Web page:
of popular religious practice. Several sanctuaries remained available to those who wanted to maintain their customary behaviour - even as the eighteenth-century clergy became ever more critical of disorderly forms of popular practice, and as the measure ofdisorder became increasingly severe. There were of course always forms of clandestine behaviour, which were more or less common depending on the strength of public persecution or law enforcement. But the forbidden practices now took place in a more or less tolerated private space, protected from the rules of public society. Eventually, during the eighteenth century, the intellectual elites discovered the persistence of these forms of popular religion outside the public domain. Indeed, the movement of western European societies towards a more general, less confessional form of Christian consciousness brought with it the realization that all churches had to cope with the same problem.
Was this acculturation successful? Jean Delumeau, Keith Thomas, and William Monter are among those historians who in their studies of the period have tried to draw up a balance-sheet of two centuries of Christianizing efforts.30 All three concluded that there was a decline in popular superstition and witchcraft beliefs by the end of the eighteenth century. In general terms, this process began in the late Middle Ages when rather common forms of paganism and shamanism - or syncretism between magic and religion - were said to have existed among the laity. There then followed a period of the repression of such 'abuses', the purification of the ecclesiastical institutions themselves, the reformation of ritual, and an education of the various elites - whether civil, ecclesiastical, judicial, intellectual, or cultural. Finally there developed an internalization of the true Christian faith, intended to create a community of converted, pure, and 'real' Christians. The churches clearly played a role in this process, but the spread of new ideas via the scientific revolution was also critical. For many people, by the end of the eighteenth century the universe was easier to comprehend than it had been two centuries earlier.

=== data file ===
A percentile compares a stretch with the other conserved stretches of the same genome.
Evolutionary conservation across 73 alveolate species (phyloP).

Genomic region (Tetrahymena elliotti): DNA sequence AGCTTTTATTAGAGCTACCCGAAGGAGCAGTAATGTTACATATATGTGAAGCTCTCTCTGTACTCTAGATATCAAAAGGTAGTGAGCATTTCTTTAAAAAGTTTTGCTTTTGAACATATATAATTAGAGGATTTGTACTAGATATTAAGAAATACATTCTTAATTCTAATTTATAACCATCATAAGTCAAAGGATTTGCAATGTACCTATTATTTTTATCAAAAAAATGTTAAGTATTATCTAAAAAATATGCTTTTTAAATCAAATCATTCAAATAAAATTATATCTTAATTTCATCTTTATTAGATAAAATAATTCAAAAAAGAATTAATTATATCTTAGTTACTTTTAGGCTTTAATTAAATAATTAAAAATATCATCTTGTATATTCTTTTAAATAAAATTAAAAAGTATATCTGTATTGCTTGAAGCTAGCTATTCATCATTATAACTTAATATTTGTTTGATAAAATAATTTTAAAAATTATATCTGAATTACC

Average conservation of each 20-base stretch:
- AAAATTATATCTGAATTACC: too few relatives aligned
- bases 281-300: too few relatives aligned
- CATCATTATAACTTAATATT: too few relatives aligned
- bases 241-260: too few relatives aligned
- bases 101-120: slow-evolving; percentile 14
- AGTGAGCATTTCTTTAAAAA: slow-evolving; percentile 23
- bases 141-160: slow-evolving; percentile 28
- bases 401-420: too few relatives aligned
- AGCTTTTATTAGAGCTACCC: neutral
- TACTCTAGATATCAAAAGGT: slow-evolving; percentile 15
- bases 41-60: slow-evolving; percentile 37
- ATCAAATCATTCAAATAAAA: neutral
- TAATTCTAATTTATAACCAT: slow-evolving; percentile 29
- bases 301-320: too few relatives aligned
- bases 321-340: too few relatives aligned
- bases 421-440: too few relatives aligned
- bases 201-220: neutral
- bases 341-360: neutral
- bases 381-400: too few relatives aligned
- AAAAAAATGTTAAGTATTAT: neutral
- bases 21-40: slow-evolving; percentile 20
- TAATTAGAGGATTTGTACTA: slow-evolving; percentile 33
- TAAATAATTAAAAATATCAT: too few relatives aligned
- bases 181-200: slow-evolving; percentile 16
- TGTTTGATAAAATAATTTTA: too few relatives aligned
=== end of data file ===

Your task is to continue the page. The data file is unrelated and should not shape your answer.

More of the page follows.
According to Thomas, whose Religion and the decline of magic (1971) has been very influential in this field, magic and religion were initially disconnected from each other. Then religion took over the functions of magic and was, in its turn, by the end of the seventeenth century, dissociated from reason, science, and technology. Thomas speaks here of a 'process of disillusion', aterm that mirrors Balthasar Bekker's rejection of the 'enchantment of the world'.31 In spite of its massive erudition and broad empirical approach-though restricted, to be sure,
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